SCOTT BRADLEE'S Postmodern Jukebox has clocked up millions of YouTube hits, but the man and his band's approach in rendering Miley Cyrus’ 'We Can’t Stop' as doo-wop, and Sam Smith’s 'Stay With Me' as 1940s big-band, is as much about education as it is about entertainment.
Bradlee wants to open audiences' minds to the vast array of 20th-century song styles, and how songs from one genre can be used to display the values of another style. He also wants to confound expectations and cultural context, and show different generations that their taste in music does not necessarily divide them.
Galway will see what it's all about when the New York born musician, pianist, composer, and arranger, and his band, play here next week. Speaking about the live shows, Bradlee said “It’s a variety show, a musical revue featuring special guests. Coming to a PMJ show is like time-travelling back to old Hollywood – it’s an experience.”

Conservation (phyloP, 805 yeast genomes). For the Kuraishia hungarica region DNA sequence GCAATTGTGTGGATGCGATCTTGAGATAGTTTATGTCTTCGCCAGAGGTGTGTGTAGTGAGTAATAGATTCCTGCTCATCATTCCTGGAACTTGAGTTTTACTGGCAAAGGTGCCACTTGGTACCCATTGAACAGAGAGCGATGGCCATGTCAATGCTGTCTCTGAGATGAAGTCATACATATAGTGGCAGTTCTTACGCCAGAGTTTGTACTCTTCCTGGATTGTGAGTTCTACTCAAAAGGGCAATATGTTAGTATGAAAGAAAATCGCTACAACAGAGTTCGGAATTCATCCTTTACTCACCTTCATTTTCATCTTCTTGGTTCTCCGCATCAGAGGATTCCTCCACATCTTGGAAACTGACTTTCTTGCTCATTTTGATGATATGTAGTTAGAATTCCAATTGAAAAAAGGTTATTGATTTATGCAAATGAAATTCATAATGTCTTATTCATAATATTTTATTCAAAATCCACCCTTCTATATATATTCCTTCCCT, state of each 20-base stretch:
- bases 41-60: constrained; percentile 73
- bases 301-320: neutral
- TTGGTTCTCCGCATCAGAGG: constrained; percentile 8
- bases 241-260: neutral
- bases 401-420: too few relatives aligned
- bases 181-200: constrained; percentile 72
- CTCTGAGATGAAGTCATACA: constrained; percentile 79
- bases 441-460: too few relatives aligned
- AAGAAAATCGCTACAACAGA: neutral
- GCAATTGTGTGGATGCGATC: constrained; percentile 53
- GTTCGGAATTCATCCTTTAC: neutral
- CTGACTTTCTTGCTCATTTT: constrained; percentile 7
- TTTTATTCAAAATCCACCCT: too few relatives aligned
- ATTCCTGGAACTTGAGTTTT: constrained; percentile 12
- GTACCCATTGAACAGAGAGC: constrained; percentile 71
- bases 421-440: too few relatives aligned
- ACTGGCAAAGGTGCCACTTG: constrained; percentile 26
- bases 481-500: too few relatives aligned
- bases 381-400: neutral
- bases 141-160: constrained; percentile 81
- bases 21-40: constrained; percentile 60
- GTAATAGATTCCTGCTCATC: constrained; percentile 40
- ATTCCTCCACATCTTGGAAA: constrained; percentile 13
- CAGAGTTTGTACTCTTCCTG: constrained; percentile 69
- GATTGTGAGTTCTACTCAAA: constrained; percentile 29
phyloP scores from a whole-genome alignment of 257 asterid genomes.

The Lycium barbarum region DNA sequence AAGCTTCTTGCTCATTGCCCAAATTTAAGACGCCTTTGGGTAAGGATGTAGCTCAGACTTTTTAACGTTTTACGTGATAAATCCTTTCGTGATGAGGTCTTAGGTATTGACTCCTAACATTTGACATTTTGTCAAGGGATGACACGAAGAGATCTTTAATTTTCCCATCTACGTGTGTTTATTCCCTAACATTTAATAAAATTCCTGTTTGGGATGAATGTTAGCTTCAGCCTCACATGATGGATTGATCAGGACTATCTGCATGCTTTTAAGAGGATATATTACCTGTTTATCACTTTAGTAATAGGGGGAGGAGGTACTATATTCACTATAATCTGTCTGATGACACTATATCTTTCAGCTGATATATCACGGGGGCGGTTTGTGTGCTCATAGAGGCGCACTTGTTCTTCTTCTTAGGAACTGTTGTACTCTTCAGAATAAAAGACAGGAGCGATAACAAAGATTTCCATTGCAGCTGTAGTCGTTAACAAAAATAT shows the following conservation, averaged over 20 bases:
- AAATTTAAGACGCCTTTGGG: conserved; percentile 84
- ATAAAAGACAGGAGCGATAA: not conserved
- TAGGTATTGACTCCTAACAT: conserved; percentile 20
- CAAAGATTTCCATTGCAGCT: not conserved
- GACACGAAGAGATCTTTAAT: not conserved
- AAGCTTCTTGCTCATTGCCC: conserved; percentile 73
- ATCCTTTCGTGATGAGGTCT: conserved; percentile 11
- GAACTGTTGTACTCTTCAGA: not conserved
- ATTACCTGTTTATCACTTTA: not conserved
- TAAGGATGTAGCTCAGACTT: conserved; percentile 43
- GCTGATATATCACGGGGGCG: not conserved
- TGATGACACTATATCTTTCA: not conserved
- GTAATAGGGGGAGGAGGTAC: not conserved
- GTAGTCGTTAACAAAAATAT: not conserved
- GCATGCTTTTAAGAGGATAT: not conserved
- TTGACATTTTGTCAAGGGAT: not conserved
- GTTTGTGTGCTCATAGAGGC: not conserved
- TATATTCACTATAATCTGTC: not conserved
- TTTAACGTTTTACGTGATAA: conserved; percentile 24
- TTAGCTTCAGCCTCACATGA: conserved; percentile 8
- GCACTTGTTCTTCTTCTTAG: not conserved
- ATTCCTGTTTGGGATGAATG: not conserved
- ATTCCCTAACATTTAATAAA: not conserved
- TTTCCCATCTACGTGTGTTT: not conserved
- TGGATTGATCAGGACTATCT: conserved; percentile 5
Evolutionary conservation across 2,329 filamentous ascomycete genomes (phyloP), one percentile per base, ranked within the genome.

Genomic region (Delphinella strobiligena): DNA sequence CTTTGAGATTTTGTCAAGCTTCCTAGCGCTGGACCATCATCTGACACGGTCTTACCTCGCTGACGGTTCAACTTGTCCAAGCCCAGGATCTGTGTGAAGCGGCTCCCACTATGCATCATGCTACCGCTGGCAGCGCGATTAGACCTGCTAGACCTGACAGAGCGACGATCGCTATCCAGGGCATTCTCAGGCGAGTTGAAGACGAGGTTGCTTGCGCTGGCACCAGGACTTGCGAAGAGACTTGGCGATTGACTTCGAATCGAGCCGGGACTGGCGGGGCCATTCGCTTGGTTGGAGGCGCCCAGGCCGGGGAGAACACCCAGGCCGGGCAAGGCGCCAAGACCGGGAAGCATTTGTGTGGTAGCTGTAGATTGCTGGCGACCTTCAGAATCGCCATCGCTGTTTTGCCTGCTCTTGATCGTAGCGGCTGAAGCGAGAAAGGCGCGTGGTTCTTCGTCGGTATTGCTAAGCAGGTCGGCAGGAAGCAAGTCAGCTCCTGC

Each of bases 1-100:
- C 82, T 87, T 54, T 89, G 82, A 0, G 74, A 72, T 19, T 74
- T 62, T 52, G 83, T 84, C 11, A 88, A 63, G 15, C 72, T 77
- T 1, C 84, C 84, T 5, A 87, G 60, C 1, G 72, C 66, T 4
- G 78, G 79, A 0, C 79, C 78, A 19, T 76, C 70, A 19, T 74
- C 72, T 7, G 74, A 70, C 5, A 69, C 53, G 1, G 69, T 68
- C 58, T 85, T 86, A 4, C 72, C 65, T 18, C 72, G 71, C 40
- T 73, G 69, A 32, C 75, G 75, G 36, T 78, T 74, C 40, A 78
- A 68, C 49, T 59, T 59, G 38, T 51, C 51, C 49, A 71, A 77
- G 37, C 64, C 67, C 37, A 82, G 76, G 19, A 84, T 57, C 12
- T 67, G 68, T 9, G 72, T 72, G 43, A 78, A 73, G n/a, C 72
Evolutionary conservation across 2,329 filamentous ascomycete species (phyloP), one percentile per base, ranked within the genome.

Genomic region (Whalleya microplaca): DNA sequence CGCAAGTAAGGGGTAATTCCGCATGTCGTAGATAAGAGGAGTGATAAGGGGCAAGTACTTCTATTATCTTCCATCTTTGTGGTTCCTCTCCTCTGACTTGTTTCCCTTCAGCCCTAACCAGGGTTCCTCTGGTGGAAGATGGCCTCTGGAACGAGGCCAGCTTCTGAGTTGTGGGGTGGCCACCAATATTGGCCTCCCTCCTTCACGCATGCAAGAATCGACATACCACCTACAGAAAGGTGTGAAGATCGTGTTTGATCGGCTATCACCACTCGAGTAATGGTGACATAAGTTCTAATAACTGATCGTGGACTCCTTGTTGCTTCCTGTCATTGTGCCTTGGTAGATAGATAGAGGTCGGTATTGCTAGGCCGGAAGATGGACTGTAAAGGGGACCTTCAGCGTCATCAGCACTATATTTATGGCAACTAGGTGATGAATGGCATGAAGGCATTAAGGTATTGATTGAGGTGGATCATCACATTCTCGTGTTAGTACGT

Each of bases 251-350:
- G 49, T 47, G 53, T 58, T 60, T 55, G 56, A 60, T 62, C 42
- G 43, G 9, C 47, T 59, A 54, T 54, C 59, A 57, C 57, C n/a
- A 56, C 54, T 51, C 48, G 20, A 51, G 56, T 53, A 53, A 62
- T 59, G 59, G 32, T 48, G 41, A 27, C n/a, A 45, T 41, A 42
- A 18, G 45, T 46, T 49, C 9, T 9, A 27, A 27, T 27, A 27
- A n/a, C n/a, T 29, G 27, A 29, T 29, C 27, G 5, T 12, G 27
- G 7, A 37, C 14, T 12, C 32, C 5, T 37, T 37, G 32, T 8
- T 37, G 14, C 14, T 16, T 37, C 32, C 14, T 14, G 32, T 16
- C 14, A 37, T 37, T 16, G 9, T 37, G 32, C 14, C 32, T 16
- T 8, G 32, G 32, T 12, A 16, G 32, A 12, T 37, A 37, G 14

Bradlee pursued jazz studies at the University of Hartford, then moved to New York, playing jazz piano, where "jazz pianists are a dime a dozen". In 2009, he started making online videos of himself performing jazz numbers. Eventually he decided to try an experiment by playing eighties pop hiots in a ragtime style. Though it only got 100 views, one of them was by the acclaimed author Neil Gaiman, who Tweeted the video, turning millions on to the New York musician.
Since then, Bradlee has never looked back, and the Postmodern Jukebox live shows have won great acclaim for their energy, joy, and high level musicianship. Reflecting on his approach to music making, Bradlee says: "The bass line in ‘Blurred Lines’ reminds me of bluegrass. ‘Sweet Child O'Mine’ sounds like an old blues song – the structure, the way the chorus repeats."
Scott Bradlee's Postmodern Jukebox play a 'Róisín Dubh presents...' concert at the Seapoint Ballroom, Salthill, on Saturday February 27 at 8pm. Tickets are available at www.roisindubh.net, the Ticket Desk at OMG Zhivago, Shop Street, and The Róisín Dubh.